Tony Foster produced the comic Atomic in the late 1980s and early 90s to great critical acclaim. Then he simply disappeared from comics into the world of family and work. 30 years later, after successfully editing ComicScene magazine since early 2018, he’s back with his first comic featuring original material – and it’s a hardback anthology. We speak to the creator behind the ComicScene Annual 2021 and talk about plans with ComicScene…
Firstly, how are you in this new normal world?
Tony Foster: I’m fine, thanks for asking.
You’re currently working on the ComicScene Annual. How did that come about?
Tony: I didn’t really want to do another comic, if I’m honest. The 320-page ComicScene Softcover Annual 2019 (a mix of reprints from Tony’s 90’s zine Atomic, web comics and some new material – Ed) did pretty well, but our printer, who I’d worked with for a number of years, disappeared off the face of the Earth during the second print run with all our files, plates, pre order funds and database.
We managed to get copies out at a significant four figure cost to ourselves, which was a bit of a blow. You can read it on the Comichaus App and it recently went back to number one on that, which was a surprise.
So what changed your mind about doing another comic book?
Tony: During lockdown, I saw a number of indie creators missing out on attending Comic Cons and missing out on sharing their comics and meeting friends. So I thought perhaps I could put something together under the ComicScene name that would get the creative juices flowing and perhaps make them a few quid.
I was also keen to produce a book of comic strips, in hardback, that would have longevity. I think that’s where comics are going and I wanted to be ahead of the curve in the UK. So the Annual came out of that thought process.
There’s something fairly unique about this project? I don’t think we’ve had many Kickstarter crossovers, apart from Tom Ward’s Merrick: The Sensational Elephantman & Doctor Crowe project a while back…
Tony: We have characters who have appeared in their own successful crowdfunding campaigns all under one cover in spin-off stories or background stories.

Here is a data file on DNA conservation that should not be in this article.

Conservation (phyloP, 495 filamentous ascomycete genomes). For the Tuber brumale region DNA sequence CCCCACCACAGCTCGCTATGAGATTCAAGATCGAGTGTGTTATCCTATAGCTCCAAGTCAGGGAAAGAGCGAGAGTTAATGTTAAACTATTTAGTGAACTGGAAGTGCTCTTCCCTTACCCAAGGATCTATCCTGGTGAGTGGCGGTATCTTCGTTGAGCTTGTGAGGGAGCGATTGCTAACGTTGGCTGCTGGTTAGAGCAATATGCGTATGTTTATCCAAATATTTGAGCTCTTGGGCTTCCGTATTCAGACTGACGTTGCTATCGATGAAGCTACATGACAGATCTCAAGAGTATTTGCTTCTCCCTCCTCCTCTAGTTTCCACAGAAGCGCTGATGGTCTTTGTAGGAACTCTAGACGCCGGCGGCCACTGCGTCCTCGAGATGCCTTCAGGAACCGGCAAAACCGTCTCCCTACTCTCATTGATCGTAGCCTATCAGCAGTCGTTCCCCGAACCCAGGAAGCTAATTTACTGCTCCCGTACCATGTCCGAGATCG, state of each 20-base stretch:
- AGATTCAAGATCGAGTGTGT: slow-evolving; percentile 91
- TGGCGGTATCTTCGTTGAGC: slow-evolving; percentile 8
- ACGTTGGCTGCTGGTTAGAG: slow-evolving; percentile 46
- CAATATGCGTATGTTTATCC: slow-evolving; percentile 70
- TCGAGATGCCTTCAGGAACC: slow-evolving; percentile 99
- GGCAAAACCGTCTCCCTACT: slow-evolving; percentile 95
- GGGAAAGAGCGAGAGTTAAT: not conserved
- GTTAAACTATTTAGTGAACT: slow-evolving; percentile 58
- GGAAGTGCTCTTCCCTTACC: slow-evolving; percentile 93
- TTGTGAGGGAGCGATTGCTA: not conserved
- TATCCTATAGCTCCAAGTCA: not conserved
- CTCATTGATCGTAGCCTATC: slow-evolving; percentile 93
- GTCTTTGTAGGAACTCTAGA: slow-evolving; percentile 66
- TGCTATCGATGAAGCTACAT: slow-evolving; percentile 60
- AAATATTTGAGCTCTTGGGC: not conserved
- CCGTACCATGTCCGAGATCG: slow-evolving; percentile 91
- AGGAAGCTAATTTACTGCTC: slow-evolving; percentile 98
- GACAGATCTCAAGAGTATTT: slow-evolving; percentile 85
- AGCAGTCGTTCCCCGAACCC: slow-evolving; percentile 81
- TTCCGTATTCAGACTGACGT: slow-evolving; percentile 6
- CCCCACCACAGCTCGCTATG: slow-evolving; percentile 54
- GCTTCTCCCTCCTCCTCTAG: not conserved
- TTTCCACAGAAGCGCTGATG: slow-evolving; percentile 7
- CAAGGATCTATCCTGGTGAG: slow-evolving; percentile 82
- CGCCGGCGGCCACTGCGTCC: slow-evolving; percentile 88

I wanted creators to have some fun with their creations and pitch something for everyone, and the Annual will appeal to kids and adults. I had published some reprints in ComicScene Magazine, which we started a couple of years ago, but people wanted some new material in a dedicated comic book. So here it is.
Did you get some help on the project?
Tony: I approached Steve Tanner of Time Bomb Comics, who’s publishing Brawler, an anthology kind of influenced by Warrior. I thought it was one of the better anthologies with a consistent voice, look and feel throughout. He also attends most of the Comic Cons, sells ComicScene for us, and knows a lot of people. I shared the idea with him and he helped us out.
I also wanted to provide an outlet for short or spin off stories from successful Kickstarters, then bring them all together in an annual, similar to the annual you may remember as a kid.
I don’t think it has ever been done before and I thought it would be kind of cool. It’s a true co-operative and hopefully people will respond to that and buy it.
Who did you approach and did they all say yes?
Tony: We had an initial hit list of names and characters we wanted. Most of the creators said yes, which was great. If they didn’t say yes, it was because they had some personal stuff going on and they might do something in the future.
Creators get paid, based on Kickstarter expectations. They get half the reward packages they provide and if we reach a certain number of sales, an extra royalty. So if we sell the same amount as Keanu Reeves’ current Kickstarter comic, BRZRKR, which has had over 14,000 backers, the creators would get over £950 a page. I kid you not! They probably need it more than he does!
They also retain total control over their work. If successful and they get a Netflix TV series on the back of it, I hope they remember me!
As someone kindly said, “It’s comics as they should be made.”
Will you do more in the future?
Tony: After my initial reluctance, I’m enjoying the ride. We don’t have to do our own pasting up, photocopying, mailing out and walking around comic shops anymore – although doing the Kickstarter was hard work and I am conscious we hounded people constantly to get through all the online noise especially.